John Michell explores the phenomenon of phantom child abduction
Readers who have nothing better to do than leaf through their local newspapers are asked to keep an eye out for reports of BSW sightings.
Over the last three years, hundreds of Bogus Social Workers have been observed all over Britain, mostly in the poor districts of former industrial towns in the North. The majority of them are women, single or in pairs, aged about 30, well dressed, smartly made up, with educated, non-local accents. The occasional male BSW is similarly official looking. Both sexes carry briefcases and clipboards. They say they have come to inspect your children. Sometimes they want to take them away, but they have never actually done so, and they have rarely been known to touch or examine a child. When you challenge their credentials or threaten to call the police, they make excuses and leave.
At the peak of the first great BSW outbreak, in the summer of 1990, the police were investigating over 250 cases in what was described as Britain’s biggest ever man-hunt. Urged on by lubricious journalists (the News of the World offered a £10,000 reward for the capture of a BSW), they set up a headquarters in Sheffield and issued descriptions of the BSW types they were seeking to ‘interview’. The only effect of this was to multiply the number of reported incidents. Not one of the unlicensed baby-inspectors was ever arrested and the News of the World prize is still waiting to be claimed.
The police, who spend much of their time chasing phantoms, are fairly experienced in the world of intermediate reality. It did not take them long to realise that the BSWs were not, as was first supposed, gangs of paedophiles or satanists but a new type of thought-form, similar in kind to the Men in Black (MIBs) who are often sighted during outbreaks of UFO-type phenomena. Most of the BSW reports, said a police spokesman, were cases of mistaken identity or products of the hysteria about child molestation whipped up by press and television.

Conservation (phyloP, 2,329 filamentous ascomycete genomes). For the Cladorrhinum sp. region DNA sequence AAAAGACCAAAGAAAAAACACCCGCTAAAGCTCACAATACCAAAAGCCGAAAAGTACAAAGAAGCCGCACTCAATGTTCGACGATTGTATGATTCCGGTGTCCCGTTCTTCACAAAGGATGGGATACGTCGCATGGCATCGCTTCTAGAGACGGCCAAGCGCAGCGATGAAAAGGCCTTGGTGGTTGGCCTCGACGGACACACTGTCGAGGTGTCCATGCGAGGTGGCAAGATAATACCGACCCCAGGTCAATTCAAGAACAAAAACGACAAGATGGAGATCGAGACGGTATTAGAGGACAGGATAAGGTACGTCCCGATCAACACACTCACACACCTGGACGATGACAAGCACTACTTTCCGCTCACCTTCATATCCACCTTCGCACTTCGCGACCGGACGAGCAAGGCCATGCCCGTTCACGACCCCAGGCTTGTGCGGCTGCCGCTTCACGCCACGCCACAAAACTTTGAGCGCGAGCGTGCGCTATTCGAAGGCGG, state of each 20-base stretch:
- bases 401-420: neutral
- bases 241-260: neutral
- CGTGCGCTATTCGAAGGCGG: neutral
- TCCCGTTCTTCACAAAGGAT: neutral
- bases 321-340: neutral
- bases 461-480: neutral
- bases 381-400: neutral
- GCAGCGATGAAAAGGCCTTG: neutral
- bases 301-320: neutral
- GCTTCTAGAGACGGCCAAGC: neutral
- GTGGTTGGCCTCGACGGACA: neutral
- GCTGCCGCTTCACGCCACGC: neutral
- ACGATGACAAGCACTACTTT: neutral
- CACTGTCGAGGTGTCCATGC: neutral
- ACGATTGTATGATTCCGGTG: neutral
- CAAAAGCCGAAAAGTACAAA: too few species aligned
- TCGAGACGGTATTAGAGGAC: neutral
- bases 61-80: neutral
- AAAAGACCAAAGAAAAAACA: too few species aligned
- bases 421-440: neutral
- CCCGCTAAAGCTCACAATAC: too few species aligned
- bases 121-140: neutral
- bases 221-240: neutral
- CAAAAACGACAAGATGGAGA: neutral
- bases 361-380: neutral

Not surprisingly, the first wave of BSW sightings came soon after the Cleveland affair, when busloads of children were taken into care, and their parents and uncles were accused of abusing them. Nor is it surprising that Cleveland erupted a year after the importation of a- deadly virus from America — the virus of witch-hunting. This plague has been endemic in the United States since the earliest days, but the new version which emerged in the early 1980s was particularly virulent. Communities were gripped by the notion that covens of satanic ritualists were active among them, kidnapping babies and sacrificing them in obscene ceremonies.
Rosie Waterhouse, whose fine article (she never writes any other kind) ornamented the first issue of The Oldie, has described how in 1988 this nonsense spread to Britain. One of its side-effects is the creation of sinister thought-forms such as BSWs. Thought-forms are indicators of psychological disturbance, and there are similarities between the present outbreak and a well- known psychosis which has afflicted Europe intermittently since the Middle Ages. It is but a short step from believing that unknown satanists are devouring Christian babies to reviving the murderous ‘blood libel’ which attributed such activities to the Jews. Those who give credence to satanic rumours should understand the nature of the thought-forms they are encouraging.
Proof that our brilliant police force recognises the power of thought-forms is given by Mr Dan Crompton, Chief Constable of Nottinghamshire. Referring to the panic which seized Nottingham in 1991, he warned that these nasty rumours, acting upon young minds, could well be a cause of actual satanic manifestations in times to come.